Local hockey players are sporting some new gear in the wake of the death of a former NHL player in England.
The British Columbia Hockey League has made the decision for protective neck guards to be mandatory last week, after American hockey player Adam Johnson, who appeared in 13 NHL games with Pittsburgh Penguins in 2019 and 2020, died when his neck was cut by a skate blade during a game in England on Oct. 28, 2023. He was 29.
The South Surrey-based Surrey Eagles team started donning the neckwear prior to the mandate, with Eagles head coach Cam Keith saying it was an easy decision.
“We felt it was good timing,” he said. “Basically, it’s a band that Velcros in the back… it covers that vital area of your neck, so if a skate were to come up, it would restrict it from cutting it open.”
The Eagles players grew up wearing neck guards in minor hockey leagues, Keith noted, so it was more of a matter of getting used to wearing them again.
“Personally I’ve always felt why not wear a neck guard – it’s not inhibiting your sight. It can obviously save your life, you just never know.”
The Western Hockey League made neck guards mandatory Nov. 3, 2023, and BCHL commissioner Steven Cocker confirmed Monday (Nov. 27) that the entire BCHL league has now made it mandatory as well.
“Early last week was when it was formally brought in,” Cocker said.
“To me, it was honestly a no-brainer… it certainly wasn’t a difficult one to get unanimous support of our league. One of our pillars – we have four pillars and one of them is player safety.”
The difficulty many teams have been having since the tragic England incident has been actually finding neck guards, he noted.
“It’s hit-and-miss right now and the simple fact is, stock isn’t available.”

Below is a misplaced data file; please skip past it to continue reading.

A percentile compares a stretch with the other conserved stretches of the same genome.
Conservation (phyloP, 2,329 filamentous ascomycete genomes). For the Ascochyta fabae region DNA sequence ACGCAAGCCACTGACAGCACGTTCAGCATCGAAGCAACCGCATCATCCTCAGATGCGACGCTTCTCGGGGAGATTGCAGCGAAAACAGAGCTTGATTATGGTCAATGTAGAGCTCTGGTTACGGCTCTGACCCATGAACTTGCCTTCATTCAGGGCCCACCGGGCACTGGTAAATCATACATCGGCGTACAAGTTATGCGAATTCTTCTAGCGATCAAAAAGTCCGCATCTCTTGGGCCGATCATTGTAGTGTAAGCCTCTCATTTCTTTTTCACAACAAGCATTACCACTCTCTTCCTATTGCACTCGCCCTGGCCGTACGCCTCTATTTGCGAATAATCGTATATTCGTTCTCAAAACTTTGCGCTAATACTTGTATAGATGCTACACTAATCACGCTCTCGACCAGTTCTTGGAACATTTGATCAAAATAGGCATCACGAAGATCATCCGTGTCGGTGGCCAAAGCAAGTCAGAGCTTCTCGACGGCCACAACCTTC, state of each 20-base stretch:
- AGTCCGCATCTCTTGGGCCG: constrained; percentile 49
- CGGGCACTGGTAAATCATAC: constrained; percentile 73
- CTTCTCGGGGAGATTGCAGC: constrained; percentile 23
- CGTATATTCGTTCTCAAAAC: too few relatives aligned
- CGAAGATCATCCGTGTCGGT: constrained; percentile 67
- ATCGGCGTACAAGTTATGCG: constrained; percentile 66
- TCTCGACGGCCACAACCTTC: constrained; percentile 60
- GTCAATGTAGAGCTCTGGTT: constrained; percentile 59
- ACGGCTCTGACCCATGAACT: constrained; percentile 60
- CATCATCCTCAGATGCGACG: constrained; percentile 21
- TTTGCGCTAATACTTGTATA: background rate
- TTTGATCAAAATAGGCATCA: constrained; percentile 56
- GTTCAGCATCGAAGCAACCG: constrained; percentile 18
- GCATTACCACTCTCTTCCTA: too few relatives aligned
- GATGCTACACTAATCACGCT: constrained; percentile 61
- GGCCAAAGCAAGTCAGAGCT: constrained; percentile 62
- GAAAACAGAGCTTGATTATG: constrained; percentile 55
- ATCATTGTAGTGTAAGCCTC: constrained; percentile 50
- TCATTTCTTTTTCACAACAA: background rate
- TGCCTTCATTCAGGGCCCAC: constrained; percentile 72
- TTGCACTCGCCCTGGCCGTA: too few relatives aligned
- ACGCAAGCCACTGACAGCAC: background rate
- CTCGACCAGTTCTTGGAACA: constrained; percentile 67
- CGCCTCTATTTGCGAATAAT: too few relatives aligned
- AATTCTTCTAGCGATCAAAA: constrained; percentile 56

Any mandatory requirements are based on the availability, or stock, of neck guards for players, and Cocker said the BCHL is working with its partners to secure such stock.
“We knew there was a stock issue, but I’m hoping it’s not too much longer now that every player has this available to wear,” said Cocker.
While professional hockey players have been injured by skates – even in the neck – before, Johnson’s death raised a more immediate sensitivity to the issue, both Cocker and Keith said.
“It was really unfortunate that had to happen to create more awareness about it,” Keith said.
Police in England arrested a man on Nov. 14 on suspicion of manslaughter and while they didn’t name him, other media outlets reported Matt Petgrave – the other player involved in the incident – was released on bail after the arrest.
The Peace Arch News has also reached out to White Rock Whalers and the Pacific Junior Hockey League about neck guards for players, but has yet to receive a response.
The Surrey Eagles, who started off their season leading the league in points and undefeated several games in a row, are still leading the BCHL’s Coastal Conference 20 games in with 32 points, despite losing their last three games (all away games).
They return to The Nest, their Olympic-sized rink in South Surrey, for a four-game homestand starting with the Cranbrook Bucks this Sunday, Dec. 3, with a 4 p.m. puck drop.
Despite a few recent losses, Keith is still extremely happy with the Eagles’ efforts so far this season.
“It’s going great! There’ve been a lot of positives throughout the season so far – not just the results,” he said. “We have three of the leading scorers in the league right now, players (are) winning scholarships… our team is getting recognized in that way a lot.”
So far, five Eagles players have earned scholarships: forward Ryden Evers (University of Nebraska-Omaha); right winger Ryan Schelling (Providence College), centre Zachary Wagnon (Yale), defenseman and team captain Ty Brassington (Clarkson University) and goalie Ajeet Gundarah (Sacred Heart University).
“We’ve had some good home games with some good results,” Keith noted.
“We’ve only lost one home game so far so we feel like this could be a good year for us to try to win a championship.”
– files from Leaha Hammond, Associated Press